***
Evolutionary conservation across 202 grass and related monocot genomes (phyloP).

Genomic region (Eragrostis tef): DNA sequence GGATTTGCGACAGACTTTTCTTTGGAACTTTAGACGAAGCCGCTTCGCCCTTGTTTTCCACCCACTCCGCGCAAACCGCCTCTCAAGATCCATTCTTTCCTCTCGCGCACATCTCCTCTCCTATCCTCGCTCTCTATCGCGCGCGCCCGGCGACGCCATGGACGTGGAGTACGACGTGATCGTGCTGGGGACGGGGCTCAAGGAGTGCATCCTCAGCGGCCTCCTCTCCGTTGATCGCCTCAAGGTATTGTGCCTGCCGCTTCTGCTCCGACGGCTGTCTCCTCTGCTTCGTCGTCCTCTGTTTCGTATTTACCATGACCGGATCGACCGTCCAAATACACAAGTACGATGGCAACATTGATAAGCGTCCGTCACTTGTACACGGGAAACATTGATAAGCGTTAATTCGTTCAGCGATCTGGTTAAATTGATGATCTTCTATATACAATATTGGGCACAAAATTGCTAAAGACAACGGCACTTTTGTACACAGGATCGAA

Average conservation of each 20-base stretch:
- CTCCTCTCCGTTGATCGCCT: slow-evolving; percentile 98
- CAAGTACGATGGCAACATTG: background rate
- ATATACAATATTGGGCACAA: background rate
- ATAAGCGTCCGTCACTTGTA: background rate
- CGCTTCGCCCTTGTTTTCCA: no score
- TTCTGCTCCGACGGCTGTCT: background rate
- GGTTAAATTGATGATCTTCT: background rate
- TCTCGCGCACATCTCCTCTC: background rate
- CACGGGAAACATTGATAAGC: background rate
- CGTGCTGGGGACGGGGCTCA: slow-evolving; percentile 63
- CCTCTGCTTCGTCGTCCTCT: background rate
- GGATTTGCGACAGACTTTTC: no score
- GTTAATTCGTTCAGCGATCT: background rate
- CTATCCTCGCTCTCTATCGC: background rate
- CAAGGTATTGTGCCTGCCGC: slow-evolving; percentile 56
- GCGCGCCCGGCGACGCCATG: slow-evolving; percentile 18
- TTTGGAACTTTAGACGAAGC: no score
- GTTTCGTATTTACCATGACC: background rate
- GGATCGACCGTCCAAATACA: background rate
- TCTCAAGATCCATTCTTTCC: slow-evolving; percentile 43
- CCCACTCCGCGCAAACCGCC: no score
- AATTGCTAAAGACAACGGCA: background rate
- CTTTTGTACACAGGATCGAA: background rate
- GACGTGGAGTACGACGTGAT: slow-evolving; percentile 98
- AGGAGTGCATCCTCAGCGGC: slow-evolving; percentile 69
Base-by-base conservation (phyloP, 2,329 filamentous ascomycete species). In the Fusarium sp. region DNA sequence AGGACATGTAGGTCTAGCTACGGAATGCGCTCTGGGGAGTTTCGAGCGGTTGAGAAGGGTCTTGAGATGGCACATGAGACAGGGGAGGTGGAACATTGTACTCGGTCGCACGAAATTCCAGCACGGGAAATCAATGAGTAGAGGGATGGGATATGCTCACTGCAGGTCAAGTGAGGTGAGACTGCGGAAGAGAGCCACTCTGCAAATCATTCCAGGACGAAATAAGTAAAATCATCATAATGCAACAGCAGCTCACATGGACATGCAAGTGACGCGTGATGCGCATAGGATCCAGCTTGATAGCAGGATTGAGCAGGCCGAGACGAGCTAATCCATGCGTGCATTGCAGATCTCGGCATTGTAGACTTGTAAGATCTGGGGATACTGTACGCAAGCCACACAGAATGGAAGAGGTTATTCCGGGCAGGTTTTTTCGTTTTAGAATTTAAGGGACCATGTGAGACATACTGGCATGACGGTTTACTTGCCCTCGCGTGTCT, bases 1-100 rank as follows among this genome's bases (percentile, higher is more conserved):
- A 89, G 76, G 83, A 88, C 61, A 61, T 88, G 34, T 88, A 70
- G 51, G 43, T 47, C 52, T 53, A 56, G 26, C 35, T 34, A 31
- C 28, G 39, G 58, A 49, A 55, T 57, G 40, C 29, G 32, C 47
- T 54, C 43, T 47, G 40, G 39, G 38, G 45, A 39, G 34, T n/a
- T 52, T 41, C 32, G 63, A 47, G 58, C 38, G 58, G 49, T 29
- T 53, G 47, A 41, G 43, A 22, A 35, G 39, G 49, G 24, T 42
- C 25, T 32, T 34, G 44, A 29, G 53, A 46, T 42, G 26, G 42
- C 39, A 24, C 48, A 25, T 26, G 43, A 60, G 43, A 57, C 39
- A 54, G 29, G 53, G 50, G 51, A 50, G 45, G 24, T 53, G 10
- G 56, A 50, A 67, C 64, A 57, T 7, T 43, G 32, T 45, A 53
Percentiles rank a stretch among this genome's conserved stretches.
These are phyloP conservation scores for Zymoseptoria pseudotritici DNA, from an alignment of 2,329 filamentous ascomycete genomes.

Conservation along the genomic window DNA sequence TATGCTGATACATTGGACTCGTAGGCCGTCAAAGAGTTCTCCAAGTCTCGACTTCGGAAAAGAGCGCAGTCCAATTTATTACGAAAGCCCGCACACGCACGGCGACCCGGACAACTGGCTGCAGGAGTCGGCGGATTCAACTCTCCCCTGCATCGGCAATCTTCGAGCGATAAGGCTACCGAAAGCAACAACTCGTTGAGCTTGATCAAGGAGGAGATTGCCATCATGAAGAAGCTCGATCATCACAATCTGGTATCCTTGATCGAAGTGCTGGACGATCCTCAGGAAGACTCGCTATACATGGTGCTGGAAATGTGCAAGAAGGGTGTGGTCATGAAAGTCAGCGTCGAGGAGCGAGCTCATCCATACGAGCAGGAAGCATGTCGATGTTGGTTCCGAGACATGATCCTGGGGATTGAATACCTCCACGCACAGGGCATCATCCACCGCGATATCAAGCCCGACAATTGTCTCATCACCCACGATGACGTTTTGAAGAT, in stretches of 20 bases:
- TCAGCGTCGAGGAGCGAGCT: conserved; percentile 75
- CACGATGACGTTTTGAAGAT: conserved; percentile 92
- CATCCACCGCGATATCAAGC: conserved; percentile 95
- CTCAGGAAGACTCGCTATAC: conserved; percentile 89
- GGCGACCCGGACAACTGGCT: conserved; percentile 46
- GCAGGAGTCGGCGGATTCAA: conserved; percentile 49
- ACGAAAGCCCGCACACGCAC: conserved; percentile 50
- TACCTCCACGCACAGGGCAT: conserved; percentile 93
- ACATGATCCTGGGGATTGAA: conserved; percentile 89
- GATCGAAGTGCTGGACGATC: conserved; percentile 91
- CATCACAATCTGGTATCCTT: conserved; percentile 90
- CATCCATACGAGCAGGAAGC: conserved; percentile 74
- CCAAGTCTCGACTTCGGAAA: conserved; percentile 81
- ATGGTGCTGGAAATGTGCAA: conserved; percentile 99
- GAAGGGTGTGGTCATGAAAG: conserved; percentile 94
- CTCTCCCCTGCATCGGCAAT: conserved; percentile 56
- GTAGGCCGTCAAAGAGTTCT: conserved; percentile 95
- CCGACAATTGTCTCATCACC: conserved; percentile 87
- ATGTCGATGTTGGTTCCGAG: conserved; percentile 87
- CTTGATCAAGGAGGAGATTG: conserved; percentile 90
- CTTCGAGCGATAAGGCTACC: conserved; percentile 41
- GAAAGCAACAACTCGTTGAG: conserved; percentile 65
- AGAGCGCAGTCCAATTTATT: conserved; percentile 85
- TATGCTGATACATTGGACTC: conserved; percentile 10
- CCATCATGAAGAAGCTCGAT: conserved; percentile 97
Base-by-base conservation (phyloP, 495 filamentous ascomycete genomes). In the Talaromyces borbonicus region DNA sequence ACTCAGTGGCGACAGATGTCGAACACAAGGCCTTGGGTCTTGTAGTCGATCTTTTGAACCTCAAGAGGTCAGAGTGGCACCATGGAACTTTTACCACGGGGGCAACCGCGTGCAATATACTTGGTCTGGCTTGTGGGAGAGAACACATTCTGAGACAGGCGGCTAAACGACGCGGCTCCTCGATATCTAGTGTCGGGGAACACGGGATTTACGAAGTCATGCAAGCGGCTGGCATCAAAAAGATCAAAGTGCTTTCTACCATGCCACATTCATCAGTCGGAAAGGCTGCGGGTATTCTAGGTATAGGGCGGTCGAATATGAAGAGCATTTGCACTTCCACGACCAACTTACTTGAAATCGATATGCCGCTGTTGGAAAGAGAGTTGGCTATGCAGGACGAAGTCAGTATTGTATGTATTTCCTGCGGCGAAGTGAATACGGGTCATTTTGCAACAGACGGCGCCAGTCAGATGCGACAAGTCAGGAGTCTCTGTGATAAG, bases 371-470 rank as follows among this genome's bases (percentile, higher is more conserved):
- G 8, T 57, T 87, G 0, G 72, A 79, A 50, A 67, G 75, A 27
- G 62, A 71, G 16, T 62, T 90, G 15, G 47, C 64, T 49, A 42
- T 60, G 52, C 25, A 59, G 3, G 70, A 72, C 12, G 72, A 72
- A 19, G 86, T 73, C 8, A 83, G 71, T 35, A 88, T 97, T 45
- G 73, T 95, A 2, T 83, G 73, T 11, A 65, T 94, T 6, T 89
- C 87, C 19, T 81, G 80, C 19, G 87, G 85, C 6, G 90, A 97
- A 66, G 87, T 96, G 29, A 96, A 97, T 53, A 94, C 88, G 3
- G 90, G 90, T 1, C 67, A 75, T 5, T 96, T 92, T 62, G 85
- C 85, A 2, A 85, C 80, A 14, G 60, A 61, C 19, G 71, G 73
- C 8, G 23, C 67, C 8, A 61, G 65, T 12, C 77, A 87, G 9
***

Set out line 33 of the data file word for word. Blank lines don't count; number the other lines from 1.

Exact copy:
- T 54, C 43, T 47, G 40, G 39, G 38, G 45, A 39, G 34, T n/a